Late on Tuesday (April 23, 2019) the CHRO released new Legal Enforcement Guidance on “Pregnancy, Childbirth, or Related Conditions at Work”. 

Or you might call it a “Bluepaper” instead – as a “one-pager” on the subject called it.

That one-pager was prepared by the Worker & Immigrant Rights Advocacy Clinic at Yale Law School’s Jerome N. Frank Legal Services Organization seemingly with the blessing and approval of the CHRO which also posted it to its website late Tuesday.

So is it a Bluepaper or Guidance? Well, it’s titled “Guidance” so let’s go with that.  Indeed, the CHRO’s guidance here follows similar guidance released on other laws by the Connecticut Department of Labor such as this one on Paid Sick Leave.

What are the highlights of the guidance?  In a lot of ways, the guidance mimics (as it should) the current law on the subject. It also mirrors the language already present in the posters released by the CHRO back in 2017.  For example:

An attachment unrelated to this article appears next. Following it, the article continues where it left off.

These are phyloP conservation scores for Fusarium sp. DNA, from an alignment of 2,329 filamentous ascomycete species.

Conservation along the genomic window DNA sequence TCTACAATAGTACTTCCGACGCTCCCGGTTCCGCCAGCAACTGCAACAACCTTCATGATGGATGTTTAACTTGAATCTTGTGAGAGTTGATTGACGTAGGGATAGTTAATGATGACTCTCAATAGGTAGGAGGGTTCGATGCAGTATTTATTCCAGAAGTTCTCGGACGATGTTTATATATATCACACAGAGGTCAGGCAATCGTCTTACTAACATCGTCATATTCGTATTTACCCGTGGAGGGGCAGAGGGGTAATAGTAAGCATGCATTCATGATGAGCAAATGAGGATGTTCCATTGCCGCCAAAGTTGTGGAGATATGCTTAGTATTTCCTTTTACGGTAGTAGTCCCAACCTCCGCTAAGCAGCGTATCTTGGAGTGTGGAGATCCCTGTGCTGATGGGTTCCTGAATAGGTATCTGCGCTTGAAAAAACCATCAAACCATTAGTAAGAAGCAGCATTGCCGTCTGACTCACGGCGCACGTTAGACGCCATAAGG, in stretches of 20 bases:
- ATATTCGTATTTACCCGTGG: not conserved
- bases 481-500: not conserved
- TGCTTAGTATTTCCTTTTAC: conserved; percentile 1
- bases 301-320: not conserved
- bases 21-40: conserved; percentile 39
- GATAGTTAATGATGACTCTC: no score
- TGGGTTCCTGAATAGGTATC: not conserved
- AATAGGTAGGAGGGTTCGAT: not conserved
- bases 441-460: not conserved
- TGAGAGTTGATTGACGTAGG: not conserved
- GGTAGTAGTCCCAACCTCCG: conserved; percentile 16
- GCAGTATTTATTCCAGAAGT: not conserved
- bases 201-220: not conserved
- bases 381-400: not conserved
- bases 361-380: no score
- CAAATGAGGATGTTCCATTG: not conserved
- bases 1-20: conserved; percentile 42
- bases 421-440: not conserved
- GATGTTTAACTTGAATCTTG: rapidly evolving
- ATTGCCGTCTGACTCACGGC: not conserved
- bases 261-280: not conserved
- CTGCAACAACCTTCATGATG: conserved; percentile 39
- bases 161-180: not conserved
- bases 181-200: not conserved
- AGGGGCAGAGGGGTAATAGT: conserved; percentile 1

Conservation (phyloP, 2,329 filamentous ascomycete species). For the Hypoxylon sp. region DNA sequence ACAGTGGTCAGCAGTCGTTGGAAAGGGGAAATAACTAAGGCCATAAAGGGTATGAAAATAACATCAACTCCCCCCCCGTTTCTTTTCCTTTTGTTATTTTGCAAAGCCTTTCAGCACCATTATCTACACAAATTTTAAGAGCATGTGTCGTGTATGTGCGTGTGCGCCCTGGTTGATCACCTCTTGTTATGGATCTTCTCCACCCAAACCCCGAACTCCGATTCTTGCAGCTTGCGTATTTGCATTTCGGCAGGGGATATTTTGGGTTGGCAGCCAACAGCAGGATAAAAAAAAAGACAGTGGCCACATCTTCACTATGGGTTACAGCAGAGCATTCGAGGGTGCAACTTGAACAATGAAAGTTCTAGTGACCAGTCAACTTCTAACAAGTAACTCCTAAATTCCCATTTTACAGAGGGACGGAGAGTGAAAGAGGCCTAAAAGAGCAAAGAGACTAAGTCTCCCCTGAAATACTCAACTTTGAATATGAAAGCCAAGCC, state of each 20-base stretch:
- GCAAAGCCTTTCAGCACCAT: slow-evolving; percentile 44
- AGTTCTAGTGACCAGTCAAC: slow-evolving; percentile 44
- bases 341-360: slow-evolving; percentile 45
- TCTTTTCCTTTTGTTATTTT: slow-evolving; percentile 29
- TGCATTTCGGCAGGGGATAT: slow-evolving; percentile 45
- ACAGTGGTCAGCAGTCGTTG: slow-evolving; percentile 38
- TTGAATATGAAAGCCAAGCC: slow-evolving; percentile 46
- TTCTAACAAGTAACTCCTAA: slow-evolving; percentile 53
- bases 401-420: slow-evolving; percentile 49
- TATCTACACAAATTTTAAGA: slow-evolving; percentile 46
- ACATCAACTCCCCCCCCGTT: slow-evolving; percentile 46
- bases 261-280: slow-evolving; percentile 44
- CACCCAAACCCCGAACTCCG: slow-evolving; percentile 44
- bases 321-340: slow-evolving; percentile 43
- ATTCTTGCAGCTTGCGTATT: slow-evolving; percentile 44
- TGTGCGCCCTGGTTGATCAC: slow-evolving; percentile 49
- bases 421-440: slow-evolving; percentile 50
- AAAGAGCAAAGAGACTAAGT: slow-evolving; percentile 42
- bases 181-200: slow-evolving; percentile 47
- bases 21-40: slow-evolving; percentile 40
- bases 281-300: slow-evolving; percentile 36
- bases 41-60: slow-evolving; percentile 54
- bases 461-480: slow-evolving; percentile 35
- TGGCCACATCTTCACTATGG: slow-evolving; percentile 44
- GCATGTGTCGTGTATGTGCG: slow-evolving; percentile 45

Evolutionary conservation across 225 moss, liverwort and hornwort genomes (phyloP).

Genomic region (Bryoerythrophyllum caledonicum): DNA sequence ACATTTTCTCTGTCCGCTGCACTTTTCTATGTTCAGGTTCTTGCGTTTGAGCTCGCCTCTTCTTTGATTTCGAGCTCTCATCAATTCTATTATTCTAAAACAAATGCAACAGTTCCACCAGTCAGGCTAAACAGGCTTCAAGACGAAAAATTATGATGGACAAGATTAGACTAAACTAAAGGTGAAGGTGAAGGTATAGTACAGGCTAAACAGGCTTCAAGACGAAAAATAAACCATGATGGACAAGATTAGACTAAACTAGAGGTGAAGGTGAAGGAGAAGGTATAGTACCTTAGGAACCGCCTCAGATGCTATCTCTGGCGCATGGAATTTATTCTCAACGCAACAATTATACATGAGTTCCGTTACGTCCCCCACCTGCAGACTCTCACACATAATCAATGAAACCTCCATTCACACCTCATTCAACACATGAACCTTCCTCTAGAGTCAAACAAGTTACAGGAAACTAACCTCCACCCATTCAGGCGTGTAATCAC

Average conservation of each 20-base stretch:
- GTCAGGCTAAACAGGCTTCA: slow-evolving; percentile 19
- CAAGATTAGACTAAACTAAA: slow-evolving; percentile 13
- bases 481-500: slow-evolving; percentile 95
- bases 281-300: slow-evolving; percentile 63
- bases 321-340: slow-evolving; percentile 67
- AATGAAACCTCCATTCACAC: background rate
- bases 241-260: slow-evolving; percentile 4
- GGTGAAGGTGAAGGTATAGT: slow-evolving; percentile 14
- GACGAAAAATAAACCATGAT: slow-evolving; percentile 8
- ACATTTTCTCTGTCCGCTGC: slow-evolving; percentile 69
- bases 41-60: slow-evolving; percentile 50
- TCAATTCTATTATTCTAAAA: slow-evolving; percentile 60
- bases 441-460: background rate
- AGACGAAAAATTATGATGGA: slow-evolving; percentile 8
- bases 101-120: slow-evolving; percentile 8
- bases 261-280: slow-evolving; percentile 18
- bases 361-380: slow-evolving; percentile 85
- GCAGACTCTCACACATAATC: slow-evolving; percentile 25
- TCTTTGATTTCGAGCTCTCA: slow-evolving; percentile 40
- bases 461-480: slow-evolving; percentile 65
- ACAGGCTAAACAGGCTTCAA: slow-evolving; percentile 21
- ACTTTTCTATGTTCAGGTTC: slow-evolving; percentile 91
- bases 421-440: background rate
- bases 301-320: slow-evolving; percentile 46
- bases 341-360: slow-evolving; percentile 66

• Workers are entitled to reasonable accommodations for pregnancy, childbirth, and related conditions.
  • Workers are entitled to reasonable leaves of absence due to disability resulting from pregnancy.
  • Workers are entitled to reasonable accommodations and reasonable leaves of absences for any pregnancy-related condition or symptom.
  • Workers are entitled to reasonable accommodations for lactation needs.

The guidance also clarifies that workers are entitled to confidentiality and that an “employee may choose to keep any medical diagnosis
confidential. Likewise, an employer should not directly contact the employee’s doctor without first obtaining the employee’s permission.”

Along with my firm, I’ll continue to review the guidance and provide an updated post with any notable findings in the next few days as well.

Employers, however, that have been following the new laws on pregnancy discrimination (see my post) should be well on their way to full compliance.

Until then, Happy Reading.